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The treaty establishing a Constitution for Europe to the Italian Presidency of the European Council.

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On July, 18th 2003 the Chairman of the Convention on the future of Europe, V. Giscard d'Estaing, accompanied by the two Vice-Chairmen, G. Amato and J.-L. Dehaene, on the Convention's behalf, officially handed over the full draft Treaty establishing a Constitution for Europe to the Italian Presidency of the European Council. This draft aims to give a new basis to the future enlarged Europe with 25 countries, balancing the desires of those who want more integration with the wishes of those who want a Europe of nation states. The draft has been accepted as a basis for the constitution and now goes to governments for further detailed negotiation. The inter-governmental conference, which is composed of heads of state and foreign ministers of the fifteen existing members of the EU and the ten countries due to join in May 2004, has to finalise the text of the first EU constitution. On May, 9th 2004 the European Union should be able to sign its Rome Constitution, so that the signing comes in time for the admission of ten new members and the European elections in June 2004. First, I will define and analyse the principal amendments of the EU constitution which concern the political and institutional aspects of the EU. Secondly, I will explain and analyse the amendments regarding the European values and citizenship in its wide sense. ...read more.


For this reason it seems logical that the future European constitutional treaty, aimed at achieving "unity in diversity" (cf. Preamble, � 5), should make explicit mention of the Christian roots of the continent." [www.europdebat.org; 07/11/03] [www.vatican.va]. Europe will then have to find which values it wants to convey, so that all the Europeans would recognise themselves in the new constitution, and they can share a common "line of conduct". Concerning sensitive questions like religion, it would probably be wiser not to talk about that more than the draft did, as it could raise polemics not really useful for the future Europe, as main European values have already been determined, so religious or not everyone can share them. As the respect for human rights is part of European values, the EU 's Charter of Fundamental Rights is set to become part 2 of the Constitution. But the proposals also include measures to make the European charter of fundamental rights legally binding and enforceable in courts, rather than just a statement of principle. As a result, Britain which has not got national written constitution, expressed reservations about whether the proposals would be compatible with national law [GIBBS, F.; 28/05/2003]. As at present, EU citizens will have the right to move freely within the EU. They will be able to vote in, and to run as candidates for, European Parliament and local elections whichever EU state they live in. ...read more.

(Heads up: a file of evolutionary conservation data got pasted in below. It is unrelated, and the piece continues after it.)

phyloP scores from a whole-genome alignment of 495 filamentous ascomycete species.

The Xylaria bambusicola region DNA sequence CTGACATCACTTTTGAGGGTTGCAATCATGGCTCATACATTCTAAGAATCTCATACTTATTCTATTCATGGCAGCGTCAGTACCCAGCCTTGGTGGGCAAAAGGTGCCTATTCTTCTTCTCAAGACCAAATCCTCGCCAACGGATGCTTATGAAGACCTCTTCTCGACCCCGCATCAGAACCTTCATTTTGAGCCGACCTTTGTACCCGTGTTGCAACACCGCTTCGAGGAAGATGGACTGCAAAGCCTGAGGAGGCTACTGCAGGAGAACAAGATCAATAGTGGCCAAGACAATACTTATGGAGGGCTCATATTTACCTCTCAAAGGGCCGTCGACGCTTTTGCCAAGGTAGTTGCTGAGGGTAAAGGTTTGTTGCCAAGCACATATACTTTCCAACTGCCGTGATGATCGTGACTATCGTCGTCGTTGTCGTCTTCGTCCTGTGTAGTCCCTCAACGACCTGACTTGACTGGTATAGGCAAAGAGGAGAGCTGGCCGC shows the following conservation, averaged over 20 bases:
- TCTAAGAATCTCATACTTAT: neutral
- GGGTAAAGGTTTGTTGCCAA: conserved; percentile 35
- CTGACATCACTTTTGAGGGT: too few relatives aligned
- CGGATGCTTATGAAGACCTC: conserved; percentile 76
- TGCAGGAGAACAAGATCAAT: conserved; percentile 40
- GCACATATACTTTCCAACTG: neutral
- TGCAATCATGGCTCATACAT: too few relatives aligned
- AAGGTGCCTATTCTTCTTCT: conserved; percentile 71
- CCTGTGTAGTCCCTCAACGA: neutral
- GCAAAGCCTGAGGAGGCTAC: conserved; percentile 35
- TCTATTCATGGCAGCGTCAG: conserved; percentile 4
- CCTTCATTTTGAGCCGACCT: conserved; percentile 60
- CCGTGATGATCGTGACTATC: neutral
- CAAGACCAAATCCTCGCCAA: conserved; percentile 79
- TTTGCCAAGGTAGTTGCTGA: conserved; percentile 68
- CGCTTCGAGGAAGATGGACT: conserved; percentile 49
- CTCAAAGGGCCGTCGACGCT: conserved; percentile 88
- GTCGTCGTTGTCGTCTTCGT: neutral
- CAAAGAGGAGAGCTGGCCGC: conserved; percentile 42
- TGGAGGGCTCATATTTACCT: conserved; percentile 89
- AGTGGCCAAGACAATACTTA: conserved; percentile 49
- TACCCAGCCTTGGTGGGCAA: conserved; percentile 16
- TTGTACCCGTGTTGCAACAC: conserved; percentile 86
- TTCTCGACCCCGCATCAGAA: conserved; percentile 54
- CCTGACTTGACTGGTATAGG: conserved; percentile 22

The draft made considerable effort to turn Europe in a more democratic one, however there is still a lot to do to make Europe more transparent and easily understandable by the public. V. Giscard d'Estaing 's idea of teaching the constitution in schools may be a good idea to urge Europeans be part of the "Europeanization process". To conclude, we can say that the draft constitution raised debates across Europe. Concerning cultural matters, the main point of argument is religion, and the UK red line issue concerning the European Prosecutor. The major political proposals also brought up controversies, especially the amendment proposing the jobs of President of the European Council for a term of two-and-a-half years and the "foreign minister", and the proposal of change in voting system in the European Commission. Broadly speaking, small countries fear that the negotiation might lead to amendments to the advantage of big countries, because they keep trying to make their national interests prevail. For instance it is very likely that the President would come from a founder state, the new qualified majority voting will favour the biggest countries etc. It is undeniable that thanks to the constitution the new Europe will be more democratic, however it would have been a big step forward if European peoples could have elected their European President, or at least have been consulted on controversial European issues. Some countries will hold referendums on whether to ratify the draft constitution. If any country votes No, there may be a delay until a solution is found. ...read more.

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